A case of homesickness leads an escaped hijacker back to the US

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This story is based on a radio interview. Listen to the full interview.

Audio Transcript:

Marco Werman: Imagine traveling from one country to another, knowing you could be arrested the minute you arrive. Many undocumented immigrants know that feeling. So does William Potts, who was detained by the FBI today, right after he landed in Miami on a charter plane from Cuba. He knew that might happen. Twenty-nine years ago Potts hijacked a Piedmont airlines flight from Newark to Miami. Potts claimed he was a member of the Black Liberation Army and forced the pilots to land in Cuba. He expected a hero's welcome from Communist authorities there. Instead they arrested him and he wound up spending 13 years in a Cuban jail. He's lived on the island ever since, but now he's returned to face a still pending US indictment against him. AP reporter Peter Orsi is in Nevada and he talked to William Potts yesterday before he left.

Peter Orsi: Well he said he feels like he needs closure. He wants to put this behind him. He said on this occasion and also in the past that he has regret for what he's done. He refers to himself or has referred to himself in the past as the "Homesick Hijacker." I think, what he tells me is that he wants to put this part of his life behind him. He wants to sort of face justice in the United States and hopefully move on.

Werman: The whole narrative of this man be a "homesick hijacker" is kind of baffling. After feeling so strongly that his cause of black militancy in the US needed an act like hijacking a plane. Did you find that an odd explanation?

Orsi: Perhaps. The man is 56 years old right now and he was in his mid 20's when he committed this hijacking. At the time he was I think very idealistic and militant in his beliefs. I think what he found was a pretty rude awakening. He expected probably to be created as a fellow revolutionary. He had hoped to be trained as a Guerilla and instead a human court convicted him of air piracy which is essentially the Spanish term for hijacking and he did thirteen and a half years in prison.

Werman: And what's he been doing in Cuba all this time?

Orsi: Well back in 2009 we reported that he had spent at least some time operating an illegal internet cafe out of his house. When I spoke to him yesterday he was living in a sort of suburban area outside of Havana and he told me that he was farming.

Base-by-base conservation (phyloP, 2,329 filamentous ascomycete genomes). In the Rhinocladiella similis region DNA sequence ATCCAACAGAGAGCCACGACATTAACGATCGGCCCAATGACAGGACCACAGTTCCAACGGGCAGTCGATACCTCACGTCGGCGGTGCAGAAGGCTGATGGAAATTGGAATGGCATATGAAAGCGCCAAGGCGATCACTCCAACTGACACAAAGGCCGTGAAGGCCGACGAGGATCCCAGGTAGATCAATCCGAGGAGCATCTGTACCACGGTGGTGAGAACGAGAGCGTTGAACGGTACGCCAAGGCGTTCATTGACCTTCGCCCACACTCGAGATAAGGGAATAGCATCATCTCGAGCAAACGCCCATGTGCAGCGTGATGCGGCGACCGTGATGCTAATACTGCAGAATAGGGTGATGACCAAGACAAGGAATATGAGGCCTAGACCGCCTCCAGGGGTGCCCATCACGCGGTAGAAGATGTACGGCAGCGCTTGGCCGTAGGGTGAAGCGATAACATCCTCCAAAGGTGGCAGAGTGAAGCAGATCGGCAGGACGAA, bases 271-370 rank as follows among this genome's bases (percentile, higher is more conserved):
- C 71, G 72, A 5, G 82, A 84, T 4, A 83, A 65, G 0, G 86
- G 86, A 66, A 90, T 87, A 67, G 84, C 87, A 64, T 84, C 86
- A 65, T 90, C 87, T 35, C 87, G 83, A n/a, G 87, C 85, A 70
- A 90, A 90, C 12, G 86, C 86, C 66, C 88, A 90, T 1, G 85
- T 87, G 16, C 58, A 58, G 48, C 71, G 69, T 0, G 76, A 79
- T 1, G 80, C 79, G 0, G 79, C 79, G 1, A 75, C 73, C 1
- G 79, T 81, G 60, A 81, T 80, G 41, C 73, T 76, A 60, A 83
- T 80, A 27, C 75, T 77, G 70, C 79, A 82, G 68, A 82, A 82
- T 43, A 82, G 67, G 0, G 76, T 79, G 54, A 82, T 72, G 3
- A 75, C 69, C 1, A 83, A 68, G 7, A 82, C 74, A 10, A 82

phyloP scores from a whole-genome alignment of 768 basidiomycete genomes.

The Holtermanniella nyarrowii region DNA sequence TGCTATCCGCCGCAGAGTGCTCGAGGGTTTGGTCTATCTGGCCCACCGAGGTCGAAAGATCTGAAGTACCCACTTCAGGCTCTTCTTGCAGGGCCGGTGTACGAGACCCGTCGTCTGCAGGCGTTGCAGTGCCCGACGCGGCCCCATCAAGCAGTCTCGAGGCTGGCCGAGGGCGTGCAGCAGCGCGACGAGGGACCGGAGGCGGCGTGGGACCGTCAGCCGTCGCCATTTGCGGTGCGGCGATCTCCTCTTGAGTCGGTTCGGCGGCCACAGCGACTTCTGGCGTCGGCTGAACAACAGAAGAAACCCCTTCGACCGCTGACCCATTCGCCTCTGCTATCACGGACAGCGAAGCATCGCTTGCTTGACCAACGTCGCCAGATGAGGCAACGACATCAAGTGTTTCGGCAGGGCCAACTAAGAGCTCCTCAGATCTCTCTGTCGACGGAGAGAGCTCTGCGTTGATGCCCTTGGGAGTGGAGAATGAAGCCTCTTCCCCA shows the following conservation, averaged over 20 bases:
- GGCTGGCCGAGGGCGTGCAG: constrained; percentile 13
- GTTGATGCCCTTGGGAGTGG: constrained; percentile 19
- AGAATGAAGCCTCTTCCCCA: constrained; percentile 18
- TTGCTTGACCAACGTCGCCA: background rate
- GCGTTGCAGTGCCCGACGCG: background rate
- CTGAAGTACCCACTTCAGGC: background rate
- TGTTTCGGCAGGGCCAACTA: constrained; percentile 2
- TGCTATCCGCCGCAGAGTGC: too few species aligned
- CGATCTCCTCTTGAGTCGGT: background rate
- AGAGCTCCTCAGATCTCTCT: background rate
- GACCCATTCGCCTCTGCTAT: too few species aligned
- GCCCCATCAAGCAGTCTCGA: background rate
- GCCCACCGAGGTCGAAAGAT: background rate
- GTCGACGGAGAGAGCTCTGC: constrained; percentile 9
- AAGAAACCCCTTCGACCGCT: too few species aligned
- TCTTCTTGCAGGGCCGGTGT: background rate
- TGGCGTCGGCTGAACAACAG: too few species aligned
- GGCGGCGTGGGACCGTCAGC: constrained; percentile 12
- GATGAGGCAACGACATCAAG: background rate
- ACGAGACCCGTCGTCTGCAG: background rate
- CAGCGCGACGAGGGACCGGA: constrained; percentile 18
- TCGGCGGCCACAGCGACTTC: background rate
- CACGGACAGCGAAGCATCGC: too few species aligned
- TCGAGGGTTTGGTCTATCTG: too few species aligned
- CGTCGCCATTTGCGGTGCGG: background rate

Werman: What did Potts tell you before leaving about his feelings about returning to the US?

Orsi: He told me that he is just going to get there and see what it's like and sort of figure it out as it goes, and i think sort of figure out a new relationship with his homeland.

Werman: He says he wants closure, but can he get closure if he's going to do another prison sentence in the United States?

Orsi: That certainly remains to be seen. His argument is that he's served thirteen and a half years in Cuba and that should mean that he shouldn't have to serve any time in the United States. However there is still and indictment pending against him in the Florida Court, and in the past, the US authorities have had sort of a mixed approach to returning fugitives. Some of them have been prosecuted very aggressively. Others have seen significantly reduced prison sentences. So, we'll have to see what happens. It'll be up to legal authorities in the United States to figure out what's going to happen to him. Although he is very clear in that his preference and his belief is that he shouldn't serve any additional time. As he told me "I did the crime and I did the time."

Werman: I mean given his hopes of being treated like a hero on arrival in Cuba a number of years ago, it's hard to imagine he really believes he's not going to do time here in the United States.

Orsi: Well I think that's his argument and we'll just wait and see if it holds up in court.

Werman: The associated press' Peter Orsi in Havana. Thanks very much.

Orsi: It's my pleasure. Thank you.